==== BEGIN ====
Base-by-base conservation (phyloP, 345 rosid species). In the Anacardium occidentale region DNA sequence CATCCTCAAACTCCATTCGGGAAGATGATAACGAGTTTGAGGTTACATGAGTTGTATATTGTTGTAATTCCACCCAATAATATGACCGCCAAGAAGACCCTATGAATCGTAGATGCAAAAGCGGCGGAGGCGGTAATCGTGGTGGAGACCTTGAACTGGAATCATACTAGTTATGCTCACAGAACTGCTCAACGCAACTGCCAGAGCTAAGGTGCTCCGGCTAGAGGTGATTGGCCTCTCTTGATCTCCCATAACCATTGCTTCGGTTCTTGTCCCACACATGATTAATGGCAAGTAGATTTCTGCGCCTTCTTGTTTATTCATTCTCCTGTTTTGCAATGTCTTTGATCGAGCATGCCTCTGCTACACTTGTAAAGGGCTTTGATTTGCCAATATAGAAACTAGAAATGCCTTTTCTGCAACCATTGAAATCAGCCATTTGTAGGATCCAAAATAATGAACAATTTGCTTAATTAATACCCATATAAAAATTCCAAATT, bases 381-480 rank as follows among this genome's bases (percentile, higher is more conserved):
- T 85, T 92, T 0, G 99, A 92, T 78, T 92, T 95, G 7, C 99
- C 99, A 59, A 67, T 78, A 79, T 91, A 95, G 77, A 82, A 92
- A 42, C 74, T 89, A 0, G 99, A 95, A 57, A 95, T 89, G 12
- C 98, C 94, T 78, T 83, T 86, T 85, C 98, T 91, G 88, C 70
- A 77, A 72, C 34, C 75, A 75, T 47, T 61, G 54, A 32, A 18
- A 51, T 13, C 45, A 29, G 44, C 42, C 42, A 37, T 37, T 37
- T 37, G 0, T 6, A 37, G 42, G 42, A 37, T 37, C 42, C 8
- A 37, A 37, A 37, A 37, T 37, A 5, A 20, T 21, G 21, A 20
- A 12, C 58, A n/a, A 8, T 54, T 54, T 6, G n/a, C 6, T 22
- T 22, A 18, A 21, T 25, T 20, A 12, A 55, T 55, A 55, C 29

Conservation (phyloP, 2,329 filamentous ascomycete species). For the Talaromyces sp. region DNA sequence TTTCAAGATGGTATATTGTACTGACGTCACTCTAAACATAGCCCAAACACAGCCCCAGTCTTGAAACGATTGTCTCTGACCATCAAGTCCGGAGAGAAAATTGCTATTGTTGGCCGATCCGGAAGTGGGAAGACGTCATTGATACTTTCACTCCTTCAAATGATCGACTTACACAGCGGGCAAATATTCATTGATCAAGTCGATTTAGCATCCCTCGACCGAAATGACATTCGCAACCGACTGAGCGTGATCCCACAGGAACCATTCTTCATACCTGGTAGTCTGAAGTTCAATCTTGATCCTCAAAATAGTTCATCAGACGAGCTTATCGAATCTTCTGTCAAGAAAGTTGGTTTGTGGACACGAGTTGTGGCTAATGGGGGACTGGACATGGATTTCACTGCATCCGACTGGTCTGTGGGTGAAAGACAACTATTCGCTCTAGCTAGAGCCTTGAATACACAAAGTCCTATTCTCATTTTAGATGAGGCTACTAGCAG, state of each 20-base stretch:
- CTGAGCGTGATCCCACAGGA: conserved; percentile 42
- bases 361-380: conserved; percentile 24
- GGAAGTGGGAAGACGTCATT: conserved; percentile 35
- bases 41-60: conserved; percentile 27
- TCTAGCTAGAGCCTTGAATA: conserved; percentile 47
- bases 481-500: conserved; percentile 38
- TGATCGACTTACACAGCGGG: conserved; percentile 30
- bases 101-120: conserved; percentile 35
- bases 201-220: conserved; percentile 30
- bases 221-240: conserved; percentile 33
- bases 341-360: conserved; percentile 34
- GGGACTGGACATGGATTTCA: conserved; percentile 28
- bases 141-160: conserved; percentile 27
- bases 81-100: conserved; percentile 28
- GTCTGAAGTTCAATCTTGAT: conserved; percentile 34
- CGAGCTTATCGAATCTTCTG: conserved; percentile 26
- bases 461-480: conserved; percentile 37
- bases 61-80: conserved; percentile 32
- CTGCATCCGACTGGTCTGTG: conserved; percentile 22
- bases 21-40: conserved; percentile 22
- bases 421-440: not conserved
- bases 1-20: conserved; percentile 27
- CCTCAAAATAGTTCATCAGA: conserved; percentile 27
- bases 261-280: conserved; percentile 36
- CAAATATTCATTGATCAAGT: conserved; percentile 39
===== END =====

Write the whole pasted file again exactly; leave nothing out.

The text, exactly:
Base-by-base conservation (phyloP, 345 rosid species). In the Anacardium occidentale region DNA sequence CATCCTCAAACTCCATTCGGGAAGATGATAACGAGTTTGAGGTTACATGAGTTGTATATTGTTGTAATTCCACCCAATAATATGACCGCCAAGAAGACCCTATGAATCGTAGATGCAAAAGCGGCGGAGGCGGTAATCGTGGTGGAGACCTTGAACTGGAATCATACTAGTTATGCTCACAGAACTGCTCAACGCAACTGCCAGAGCTAAGGTGCTCCGGCTAGAGGTGATTGGCCTCTCTTGATCTCCCATAACCATTGCTTCGGTTCTTGTCCCACACATGATTAATGGCAAGTAGATTTCTGCGCCTTCTTGTTTATTCATTCTCCTGTTTTGCAATGTCTTTGATCGAGCATGCCTCTGCTACACTTGTAAAGGGCTTTGATTTGCCAATATAGAAACTAGAAATGCCTTTTCTGCAACCATTGAAATCAGCCATTTGTAGGATCCAAAATAATGAACAATTTGCTTAATTAATACCCATATAAAAATTCCAAATT, bases 381-480 rank as follows among this genome's bases (percentile, higher is more conserved):
- T 85, T 92, T 0, G 99, A 92, T 78, T 92, T 95, G 7, C 99
- C 99, A 59, A 67, T 78, A 79, T 91, A 95, G 77, A 82, A 92
- A 42, C 74, T 89, A 0, G 99, A 95, A 57, A 95, T 89, G 12
- C 98, C 94, T 78, T 83, T 86, T 85, C 98, T 91, G 88, C 70
- A 77, A 72, C 34, C 75, A 75, T 47, T 61, G 54, A 32, A 18
- A 51, T 13, C 45, A 29, G 44, C 42, C 42, A 37, T 37, T 37
- T 37, G 0, T 6, A 37, G 42, G 42, A 37, T 37, C 42, C 8
- A 37, A 37, A 37, A 37, T 37, A 5, A 20, T 21, G 21, A 20
- A 12, C 58, A n/a, A 8, T 54, T 54, T 6, G n/a, C 6, T 22
- T 22, A 18, A 21, T 25, T 20, A 12, A 55, T 55, A 55, C 29

Conservation (phyloP, 2,329 filamentous ascomycete species). For the Talaromyces sp. region DNA sequence TTTCAAGATGGTATATTGTACTGACGTCACTCTAAACATAGCCCAAACACAGCCCCAGTCTTGAAACGATTGTCTCTGACCATCAAGTCCGGAGAGAAAATTGCTATTGTTGGCCGATCCGGAAGTGGGAAGACGTCATTGATACTTTCACTCCTTCAAATGATCGACTTACACAGCGGGCAAATATTCATTGATCAAGTCGATTTAGCATCCCTCGACCGAAATGACATTCGCAACCGACTGAGCGTGATCCCACAGGAACCATTCTTCATACCTGGTAGTCTGAAGTTCAATCTTGATCCTCAAAATAGTTCATCAGACGAGCTTATCGAATCTTCTGTCAAGAAAGTTGGTTTGTGGACACGAGTTGTGGCTAATGGGGGACTGGACATGGATTTCACTGCATCCGACTGGTCTGTGGGTGAAAGACAACTATTCGCTCTAGCTAGAGCCTTGAATACACAAAGTCCTATTCTCATTTTAGATGAGGCTACTAGCAG, state of each 20-base stretch:
- CTGAGCGTGATCCCACAGGA: conserved; percentile 42
- bases 361-380: conserved; percentile 24
- GGAAGTGGGAAGACGTCATT: conserved; percentile 35
- bases 41-60: conserved; percentile 27
- TCTAGCTAGAGCCTTGAATA: conserved; percentile 47
- bases 481-500: conserved; percentile 38
- TGATCGACTTACACAGCGGG: conserved; percentile 30
- bases 101-120: conserved; percentile 35
- bases 201-220: conserved; percentile 30
- bases 221-240: conserved; percentile 33
- bases 341-360: conserved; percentile 34
- GGGACTGGACATGGATTTCA: conserved; percentile 28
- bases 141-160: conserved; percentile 27
- bases 81-100: conserved; percentile 28
- GTCTGAAGTTCAATCTTGAT: conserved; percentile 34
- CGAGCTTATCGAATCTTCTG: conserved; percentile 26
- bases 461-480: conserved; percentile 37
- bases 61-80: conserved; percentile 32
- CTGCATCCGACTGGTCTGTG: conserved; percentile 22
- bases 21-40: conserved; percentile 22
- bases 421-440: not conserved
- bases 1-20: conserved; percentile 27
- CCTCAAAATAGTTCATCAGA: conserved; percentile 27
- bases 261-280: conserved; percentile 36
- CAAATATTCATTGATCAAGT: conserved; percentile 39